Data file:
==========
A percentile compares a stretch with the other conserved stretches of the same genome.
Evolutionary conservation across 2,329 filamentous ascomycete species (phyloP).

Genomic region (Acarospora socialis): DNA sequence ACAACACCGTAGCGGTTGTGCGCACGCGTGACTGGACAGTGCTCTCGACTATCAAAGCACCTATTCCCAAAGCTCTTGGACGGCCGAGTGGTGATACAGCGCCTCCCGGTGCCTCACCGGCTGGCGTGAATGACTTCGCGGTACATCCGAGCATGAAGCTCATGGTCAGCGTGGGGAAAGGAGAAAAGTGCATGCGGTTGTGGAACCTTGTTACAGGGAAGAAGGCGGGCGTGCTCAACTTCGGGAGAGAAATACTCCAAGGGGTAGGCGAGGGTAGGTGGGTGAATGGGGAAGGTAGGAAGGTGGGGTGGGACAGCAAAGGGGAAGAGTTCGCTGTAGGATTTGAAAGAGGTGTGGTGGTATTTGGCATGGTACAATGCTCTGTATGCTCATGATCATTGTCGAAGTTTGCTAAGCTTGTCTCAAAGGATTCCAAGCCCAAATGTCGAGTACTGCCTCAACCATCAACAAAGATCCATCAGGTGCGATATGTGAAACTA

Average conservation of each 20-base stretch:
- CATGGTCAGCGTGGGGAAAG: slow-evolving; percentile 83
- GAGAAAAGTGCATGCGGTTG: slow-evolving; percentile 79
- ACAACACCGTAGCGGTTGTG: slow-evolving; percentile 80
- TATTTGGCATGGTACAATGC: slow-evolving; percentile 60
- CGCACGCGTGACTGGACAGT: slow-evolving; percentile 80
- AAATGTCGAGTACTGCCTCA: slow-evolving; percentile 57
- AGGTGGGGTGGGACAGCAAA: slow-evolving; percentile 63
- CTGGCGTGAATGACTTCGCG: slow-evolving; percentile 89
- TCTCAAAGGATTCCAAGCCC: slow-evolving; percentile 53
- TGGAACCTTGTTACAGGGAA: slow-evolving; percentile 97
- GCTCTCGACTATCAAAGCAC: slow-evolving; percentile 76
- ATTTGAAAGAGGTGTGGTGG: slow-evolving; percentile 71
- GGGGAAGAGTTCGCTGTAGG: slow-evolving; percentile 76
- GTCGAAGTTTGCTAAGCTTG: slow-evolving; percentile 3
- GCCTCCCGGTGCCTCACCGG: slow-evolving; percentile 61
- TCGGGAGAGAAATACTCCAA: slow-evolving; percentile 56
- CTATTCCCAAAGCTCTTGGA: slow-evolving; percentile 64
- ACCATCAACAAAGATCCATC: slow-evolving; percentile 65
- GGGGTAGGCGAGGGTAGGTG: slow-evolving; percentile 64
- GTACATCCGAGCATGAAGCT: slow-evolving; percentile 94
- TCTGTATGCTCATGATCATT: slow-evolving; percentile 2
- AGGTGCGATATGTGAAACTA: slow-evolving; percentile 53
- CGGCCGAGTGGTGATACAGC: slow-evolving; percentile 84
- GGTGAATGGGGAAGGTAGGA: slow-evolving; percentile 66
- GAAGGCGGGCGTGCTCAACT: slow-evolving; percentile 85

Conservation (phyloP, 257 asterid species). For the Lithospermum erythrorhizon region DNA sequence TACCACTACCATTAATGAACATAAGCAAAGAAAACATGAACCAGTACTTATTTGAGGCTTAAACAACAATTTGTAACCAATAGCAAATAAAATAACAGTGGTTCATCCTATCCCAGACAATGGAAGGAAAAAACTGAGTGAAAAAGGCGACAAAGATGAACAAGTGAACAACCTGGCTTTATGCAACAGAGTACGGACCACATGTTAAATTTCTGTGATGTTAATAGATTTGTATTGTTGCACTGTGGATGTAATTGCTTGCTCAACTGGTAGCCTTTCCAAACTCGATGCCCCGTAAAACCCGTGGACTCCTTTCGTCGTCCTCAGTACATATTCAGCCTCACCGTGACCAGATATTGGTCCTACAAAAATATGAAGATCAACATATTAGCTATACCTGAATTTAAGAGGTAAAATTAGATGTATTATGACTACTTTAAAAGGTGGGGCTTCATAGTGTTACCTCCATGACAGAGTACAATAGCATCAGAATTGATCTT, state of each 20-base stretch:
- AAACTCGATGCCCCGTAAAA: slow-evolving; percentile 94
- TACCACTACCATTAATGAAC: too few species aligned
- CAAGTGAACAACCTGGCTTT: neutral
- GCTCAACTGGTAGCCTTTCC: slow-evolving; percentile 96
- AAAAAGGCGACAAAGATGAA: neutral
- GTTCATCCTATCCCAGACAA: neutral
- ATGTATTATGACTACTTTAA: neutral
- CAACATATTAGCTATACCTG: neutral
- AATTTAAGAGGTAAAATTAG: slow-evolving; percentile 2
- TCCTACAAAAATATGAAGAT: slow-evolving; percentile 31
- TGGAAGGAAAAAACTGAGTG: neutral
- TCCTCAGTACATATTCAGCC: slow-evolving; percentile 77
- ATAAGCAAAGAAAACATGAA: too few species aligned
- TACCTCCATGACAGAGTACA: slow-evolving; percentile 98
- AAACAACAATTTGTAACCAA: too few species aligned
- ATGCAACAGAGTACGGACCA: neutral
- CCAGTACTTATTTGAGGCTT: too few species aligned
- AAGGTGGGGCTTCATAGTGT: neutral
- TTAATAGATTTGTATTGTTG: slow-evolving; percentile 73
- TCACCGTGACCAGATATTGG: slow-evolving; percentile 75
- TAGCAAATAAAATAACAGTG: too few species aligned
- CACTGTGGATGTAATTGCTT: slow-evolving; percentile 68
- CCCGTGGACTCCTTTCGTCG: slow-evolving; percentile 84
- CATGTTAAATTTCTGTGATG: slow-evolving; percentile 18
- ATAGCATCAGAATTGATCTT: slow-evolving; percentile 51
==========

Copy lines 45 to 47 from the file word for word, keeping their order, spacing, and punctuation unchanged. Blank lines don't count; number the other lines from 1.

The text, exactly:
- AAACAACAATTTGTAACCAA: too few species aligned
- ATGCAACAGAGTACGGACCA: neutral
- CCAGTACTTATTTGAGGCTT: too few species aligned